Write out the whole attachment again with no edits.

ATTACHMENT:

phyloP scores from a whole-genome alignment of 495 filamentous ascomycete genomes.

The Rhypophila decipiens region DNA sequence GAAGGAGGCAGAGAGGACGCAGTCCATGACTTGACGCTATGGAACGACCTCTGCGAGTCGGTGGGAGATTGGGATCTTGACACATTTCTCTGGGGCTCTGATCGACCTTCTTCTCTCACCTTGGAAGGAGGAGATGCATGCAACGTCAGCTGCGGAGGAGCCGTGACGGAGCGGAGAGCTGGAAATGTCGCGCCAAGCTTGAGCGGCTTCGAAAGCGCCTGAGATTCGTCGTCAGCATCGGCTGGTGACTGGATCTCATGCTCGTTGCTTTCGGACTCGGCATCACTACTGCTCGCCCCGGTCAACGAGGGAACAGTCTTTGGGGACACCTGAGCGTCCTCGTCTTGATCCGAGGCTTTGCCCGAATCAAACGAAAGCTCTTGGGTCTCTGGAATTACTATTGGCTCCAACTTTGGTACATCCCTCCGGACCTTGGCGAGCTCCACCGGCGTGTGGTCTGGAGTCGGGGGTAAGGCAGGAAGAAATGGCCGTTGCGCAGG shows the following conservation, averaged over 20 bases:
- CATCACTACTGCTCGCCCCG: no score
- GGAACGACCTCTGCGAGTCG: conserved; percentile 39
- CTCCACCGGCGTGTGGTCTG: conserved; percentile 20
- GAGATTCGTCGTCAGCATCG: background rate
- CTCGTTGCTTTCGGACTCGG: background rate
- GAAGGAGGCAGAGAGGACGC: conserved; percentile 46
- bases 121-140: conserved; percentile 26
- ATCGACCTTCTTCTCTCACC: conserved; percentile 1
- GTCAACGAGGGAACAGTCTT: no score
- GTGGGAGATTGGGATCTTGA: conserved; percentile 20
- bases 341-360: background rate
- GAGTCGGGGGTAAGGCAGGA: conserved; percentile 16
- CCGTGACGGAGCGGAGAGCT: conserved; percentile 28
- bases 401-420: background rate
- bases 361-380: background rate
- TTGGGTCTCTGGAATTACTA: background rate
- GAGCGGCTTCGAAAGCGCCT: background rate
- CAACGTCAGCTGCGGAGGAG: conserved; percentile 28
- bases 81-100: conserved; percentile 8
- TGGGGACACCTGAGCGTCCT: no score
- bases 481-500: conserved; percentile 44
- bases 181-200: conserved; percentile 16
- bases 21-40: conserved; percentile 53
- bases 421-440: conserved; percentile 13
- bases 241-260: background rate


phyloP scores from a whole-genome alignment of 495 filamentous ascomycete genomes.

The Rhypophila decipiens region DNA sequence GAAGGAGGCAGAGAGGACGCAGTCCATGACTTGACGCTATGGAACGACCTCTGCGAGTCGGTGGGAGATTGGGATCTTGACACATTTCTCTGGGGCTCTGATCGACCTTCTTCTCTCACCTTGGAAGGAGGAGATGCATGCAACGTCAGCTGCGGAGGAGCCGTGACGGAGCGGAGAGCTGGAAATGTCGCGCCAAGCTTGAGCGGCTTCGAAAGCGCCTGAGATTCGTCGTCAGCATCGGCTGGTGACTGGATCTCATGCTCGTTGCTTTCGGACTCGGCATCACTACTGCTCGCCCCGGTCAACGAGGGAACAGTCTTTGGGGACACCTGAGCGTCCTCGTCTTGATCCGAGGCTTTGCCCGAATCAAACGAAAGCTCTTGGGTCTCTGGAATTACTATTGGCTCCAACTTTGGTACATCCCTCCGGACCTTGGCGAGCTCCACCGGCGTGTGGTCTGGAGTCGGGGGTAAGGCAGGAAGAAATGGCCGTTGCGCAGG shows the following conservation, averaged over 20 bases:
- CATCACTACTGCTCGCCCCG: no score
- GGAACGACCTCTGCGAGTCG: conserved; percentile 39
- CTCCACCGGCGTGTGGTCTG: conserved; percentile 20
- GAGATTCGTCGTCAGCATCG: background rate
- CTCGTTGCTTTCGGACTCGG: background rate
- GAAGGAGGCAGAGAGGACGC: conserved; percentile 46
- bases 121-140: conserved; percentile 26
- ATCGACCTTCTTCTCTCACC: conserved; percentile 1
- GTCAACGAGGGAACAGTCTT: no score
- GTGGGAGATTGGGATCTTGA: conserved; percentile 20
- bases 341-360: background rate
- GAGTCGGGGGTAAGGCAGGA: conserved; percentile 16
- CCGTGACGGAGCGGAGAGCT: conserved; percentile 28
- bases 401-420: background rate
- bases 361-380: background rate
- TTGGGTCTCTGGAATTACTA: background rate
- GAGCGGCTTCGAAAGCGCCT: background rate
- CAACGTCAGCTGCGGAGGAG: conserved; percentile 28
- bases 81-100: conserved; percentile 8
- TGGGGACACCTGAGCGTCCT: no score
- bases 481-500: conserved; percentile 44
- bases 181-200: conserved; percentile 16
- bases 21-40: conserved; percentile 53
- bases 421-440: conserved; percentile 13
- bases 241-260: background rate